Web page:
With the Delaware Senate on a 11-9 vote passing the House amended Gender Non Discrimination Act Wednesday afternoon and it getting Gov Jack Markell's signature that evening, Delaware became the 17th state to pass trans human rights legislation.
The Gender Nondiscrimination Act adds gender identity to the existing list of protected nondiscrimination categories, including race, age,
religion and sexual orientation. It also allows for enhanced penalties
under Delaware's hate crimes law for targeting someone based on his or
her gender identity.
The amendment the House added to the passed Senate bill raised concerns with the national trans community breathlessly following SB 97's progress through the Delaware legislature.
It was supported by the bills' proponents in the First State and clarified how a trans person could establish his
or her gender identity. It also stated that the GENDA law would not protect a
person attempting to use gender identity as an excuse to enter an
opposite-sex changing area for an “improper purpose.”
The cool thing for me about the whole process besides my Delaware trans brothers and sisters getting their too long delayed human rights coverage was not only how fast it happened, but the law was lead sponsored by African-American senator Margaret Rose Henry (D-Wilmington)
The bill was introduced on May 31 by Senator Henry, who is the Delaware Senate Majority Whip and as of 6 PM EDT yesterday with Gov Markell's signature affixed to it is now the law of the First State. It's also a law that Attorney General Beau Biden (D) stated he would rigorously enforce.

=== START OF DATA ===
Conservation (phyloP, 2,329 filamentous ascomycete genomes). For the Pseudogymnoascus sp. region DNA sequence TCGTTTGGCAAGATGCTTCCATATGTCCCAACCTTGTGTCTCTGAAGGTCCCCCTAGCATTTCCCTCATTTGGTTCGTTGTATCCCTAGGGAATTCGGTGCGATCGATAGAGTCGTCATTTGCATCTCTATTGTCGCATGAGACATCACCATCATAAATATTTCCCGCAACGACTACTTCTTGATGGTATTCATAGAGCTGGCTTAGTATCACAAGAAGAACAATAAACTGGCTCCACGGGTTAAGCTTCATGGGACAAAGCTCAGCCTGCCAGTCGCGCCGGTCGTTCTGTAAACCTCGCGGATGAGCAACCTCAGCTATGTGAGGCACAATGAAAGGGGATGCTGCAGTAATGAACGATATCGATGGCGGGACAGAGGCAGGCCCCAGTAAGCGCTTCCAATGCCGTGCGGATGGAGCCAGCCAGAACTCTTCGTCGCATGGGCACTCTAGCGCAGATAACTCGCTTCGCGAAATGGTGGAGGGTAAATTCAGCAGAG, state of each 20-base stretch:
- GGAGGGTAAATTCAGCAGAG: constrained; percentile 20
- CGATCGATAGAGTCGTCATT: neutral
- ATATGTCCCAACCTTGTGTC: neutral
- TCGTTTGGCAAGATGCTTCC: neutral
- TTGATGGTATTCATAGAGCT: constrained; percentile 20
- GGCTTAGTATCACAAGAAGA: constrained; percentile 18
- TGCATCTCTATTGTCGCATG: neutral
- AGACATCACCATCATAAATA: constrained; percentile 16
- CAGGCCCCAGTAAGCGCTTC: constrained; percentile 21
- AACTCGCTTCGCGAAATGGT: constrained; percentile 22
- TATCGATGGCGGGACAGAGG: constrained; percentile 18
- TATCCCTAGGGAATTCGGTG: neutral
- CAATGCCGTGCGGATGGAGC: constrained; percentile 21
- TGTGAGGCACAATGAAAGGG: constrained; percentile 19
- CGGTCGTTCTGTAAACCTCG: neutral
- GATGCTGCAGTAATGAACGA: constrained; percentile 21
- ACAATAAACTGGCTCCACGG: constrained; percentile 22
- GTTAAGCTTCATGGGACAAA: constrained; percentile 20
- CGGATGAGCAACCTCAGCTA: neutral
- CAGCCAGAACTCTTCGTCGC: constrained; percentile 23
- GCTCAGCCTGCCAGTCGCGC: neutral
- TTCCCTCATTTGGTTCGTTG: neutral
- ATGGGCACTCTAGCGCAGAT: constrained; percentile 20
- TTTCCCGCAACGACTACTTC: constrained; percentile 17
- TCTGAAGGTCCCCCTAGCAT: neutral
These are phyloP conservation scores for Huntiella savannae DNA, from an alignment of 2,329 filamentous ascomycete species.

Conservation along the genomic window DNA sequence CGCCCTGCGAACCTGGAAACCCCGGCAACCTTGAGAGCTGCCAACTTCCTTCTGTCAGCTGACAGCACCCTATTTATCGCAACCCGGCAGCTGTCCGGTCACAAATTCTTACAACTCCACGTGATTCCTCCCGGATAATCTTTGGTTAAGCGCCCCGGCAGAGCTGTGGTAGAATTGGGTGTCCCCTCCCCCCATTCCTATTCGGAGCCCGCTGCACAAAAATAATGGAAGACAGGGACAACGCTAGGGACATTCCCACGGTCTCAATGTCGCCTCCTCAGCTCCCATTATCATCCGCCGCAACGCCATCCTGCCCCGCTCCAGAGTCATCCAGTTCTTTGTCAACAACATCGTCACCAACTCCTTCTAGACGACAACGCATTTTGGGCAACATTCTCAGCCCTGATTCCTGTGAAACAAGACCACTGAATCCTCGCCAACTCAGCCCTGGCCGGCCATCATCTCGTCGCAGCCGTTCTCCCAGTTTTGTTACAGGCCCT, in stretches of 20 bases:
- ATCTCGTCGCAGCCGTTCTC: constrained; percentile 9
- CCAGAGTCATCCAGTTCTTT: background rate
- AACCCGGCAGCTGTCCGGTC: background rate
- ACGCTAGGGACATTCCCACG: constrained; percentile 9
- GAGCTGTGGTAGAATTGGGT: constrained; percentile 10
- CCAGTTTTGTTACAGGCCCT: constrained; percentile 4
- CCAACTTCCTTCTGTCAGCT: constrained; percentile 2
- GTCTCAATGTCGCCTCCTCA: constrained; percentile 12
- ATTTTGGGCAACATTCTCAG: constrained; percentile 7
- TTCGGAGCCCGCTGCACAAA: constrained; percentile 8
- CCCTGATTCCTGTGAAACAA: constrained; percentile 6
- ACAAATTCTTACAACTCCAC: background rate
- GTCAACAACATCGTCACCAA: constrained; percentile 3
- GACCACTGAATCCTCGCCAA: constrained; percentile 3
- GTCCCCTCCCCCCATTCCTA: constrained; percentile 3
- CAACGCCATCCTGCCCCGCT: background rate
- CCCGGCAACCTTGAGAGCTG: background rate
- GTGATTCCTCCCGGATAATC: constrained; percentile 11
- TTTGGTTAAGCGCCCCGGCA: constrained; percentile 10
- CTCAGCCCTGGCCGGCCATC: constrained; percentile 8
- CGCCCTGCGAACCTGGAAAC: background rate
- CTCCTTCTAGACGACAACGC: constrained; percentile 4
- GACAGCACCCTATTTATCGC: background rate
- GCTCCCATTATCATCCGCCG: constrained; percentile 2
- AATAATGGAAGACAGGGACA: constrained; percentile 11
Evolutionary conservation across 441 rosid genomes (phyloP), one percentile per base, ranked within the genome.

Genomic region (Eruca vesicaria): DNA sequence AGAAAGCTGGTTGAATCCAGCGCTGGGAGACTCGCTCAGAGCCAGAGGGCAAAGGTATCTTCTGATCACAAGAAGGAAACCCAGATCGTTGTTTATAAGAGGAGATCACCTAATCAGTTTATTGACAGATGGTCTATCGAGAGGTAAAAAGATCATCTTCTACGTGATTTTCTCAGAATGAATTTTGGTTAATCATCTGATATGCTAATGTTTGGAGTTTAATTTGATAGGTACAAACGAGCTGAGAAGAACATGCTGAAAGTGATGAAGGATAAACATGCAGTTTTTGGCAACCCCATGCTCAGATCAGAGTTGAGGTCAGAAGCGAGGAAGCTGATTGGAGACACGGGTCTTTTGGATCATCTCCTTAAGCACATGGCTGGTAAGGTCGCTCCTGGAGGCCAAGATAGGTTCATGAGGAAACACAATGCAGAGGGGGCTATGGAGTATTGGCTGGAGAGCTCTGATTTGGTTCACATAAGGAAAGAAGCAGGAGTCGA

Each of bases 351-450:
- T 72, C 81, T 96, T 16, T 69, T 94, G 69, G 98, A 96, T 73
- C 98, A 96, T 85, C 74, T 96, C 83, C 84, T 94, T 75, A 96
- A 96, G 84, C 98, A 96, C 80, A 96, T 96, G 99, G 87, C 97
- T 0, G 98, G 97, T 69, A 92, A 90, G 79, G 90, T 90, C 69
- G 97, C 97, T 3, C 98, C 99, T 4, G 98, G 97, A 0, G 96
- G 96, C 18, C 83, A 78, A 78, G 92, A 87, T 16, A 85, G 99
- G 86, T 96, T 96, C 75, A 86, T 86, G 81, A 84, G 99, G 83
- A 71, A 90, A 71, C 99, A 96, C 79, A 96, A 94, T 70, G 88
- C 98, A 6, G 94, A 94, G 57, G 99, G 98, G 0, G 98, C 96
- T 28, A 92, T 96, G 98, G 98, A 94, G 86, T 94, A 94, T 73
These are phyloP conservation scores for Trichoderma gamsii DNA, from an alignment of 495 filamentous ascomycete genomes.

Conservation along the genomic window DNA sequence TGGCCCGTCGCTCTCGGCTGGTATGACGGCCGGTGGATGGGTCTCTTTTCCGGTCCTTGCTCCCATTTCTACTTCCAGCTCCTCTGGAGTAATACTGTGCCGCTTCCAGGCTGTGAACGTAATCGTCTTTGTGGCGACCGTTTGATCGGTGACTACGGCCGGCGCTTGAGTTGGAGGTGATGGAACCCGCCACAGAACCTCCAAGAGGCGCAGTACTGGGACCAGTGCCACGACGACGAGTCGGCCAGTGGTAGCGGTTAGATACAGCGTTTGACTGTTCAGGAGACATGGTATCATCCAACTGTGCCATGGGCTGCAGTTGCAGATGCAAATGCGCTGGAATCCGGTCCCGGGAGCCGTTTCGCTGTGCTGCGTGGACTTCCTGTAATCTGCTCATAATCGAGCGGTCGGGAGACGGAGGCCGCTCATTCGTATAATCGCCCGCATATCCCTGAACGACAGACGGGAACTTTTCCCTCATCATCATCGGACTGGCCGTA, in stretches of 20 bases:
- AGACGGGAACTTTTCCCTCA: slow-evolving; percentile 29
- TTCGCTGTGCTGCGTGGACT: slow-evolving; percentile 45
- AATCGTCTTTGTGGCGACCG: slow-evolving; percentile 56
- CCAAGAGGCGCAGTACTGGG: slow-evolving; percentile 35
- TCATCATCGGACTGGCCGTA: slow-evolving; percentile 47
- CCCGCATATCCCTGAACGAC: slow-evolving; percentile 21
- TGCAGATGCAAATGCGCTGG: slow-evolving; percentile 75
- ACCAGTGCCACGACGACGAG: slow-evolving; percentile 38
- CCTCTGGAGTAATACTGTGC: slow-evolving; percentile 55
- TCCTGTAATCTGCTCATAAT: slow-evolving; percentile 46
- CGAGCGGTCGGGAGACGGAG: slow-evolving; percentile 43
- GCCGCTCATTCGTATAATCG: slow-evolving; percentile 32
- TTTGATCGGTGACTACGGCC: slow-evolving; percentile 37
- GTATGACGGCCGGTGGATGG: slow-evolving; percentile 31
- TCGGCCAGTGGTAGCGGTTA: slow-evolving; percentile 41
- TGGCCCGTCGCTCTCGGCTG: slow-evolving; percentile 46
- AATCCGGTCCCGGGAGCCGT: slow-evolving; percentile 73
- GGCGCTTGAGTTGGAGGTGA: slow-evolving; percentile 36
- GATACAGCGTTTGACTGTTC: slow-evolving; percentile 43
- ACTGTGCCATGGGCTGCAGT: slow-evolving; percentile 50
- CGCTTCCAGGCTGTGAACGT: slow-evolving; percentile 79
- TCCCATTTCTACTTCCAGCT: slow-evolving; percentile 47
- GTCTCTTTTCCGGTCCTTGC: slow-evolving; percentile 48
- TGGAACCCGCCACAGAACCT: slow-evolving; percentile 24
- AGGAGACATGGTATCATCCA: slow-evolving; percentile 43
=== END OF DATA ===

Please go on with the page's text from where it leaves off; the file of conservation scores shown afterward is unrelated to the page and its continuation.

The other cool thing for me is that Sen. Henry has a Texas connection in that she graduated from Texas Southern University here in Houston. .
But for my Delaware-born girls like us homegirl Sarah McBride, the cool thing for her was that her home state passed a trans rights law.
“I’ve never been prouder to be a Delawarean,'she said in an interview. "There will be none of the doomsday scenarios that the opponents of this legislation said, and all Delawareans will see that in the coming months and years ahead. The only difference will be that transgender people will be safe and secure in this state.”
And Sarah, you should be proud of your home state It is now one of 17 states in this country that protect the human rights of trans people. That's something to be bursting at the seams proud of and I look forward to the day it happens in my home state of Texas.
With the demographic changes happening in Texas blue state transpeople, that day may be coming sooner than you think.
But congratulations Delaware! Lets hope, pray and continue to work toward the inevitable day that trans human rights coverage becomes a reality in all our states.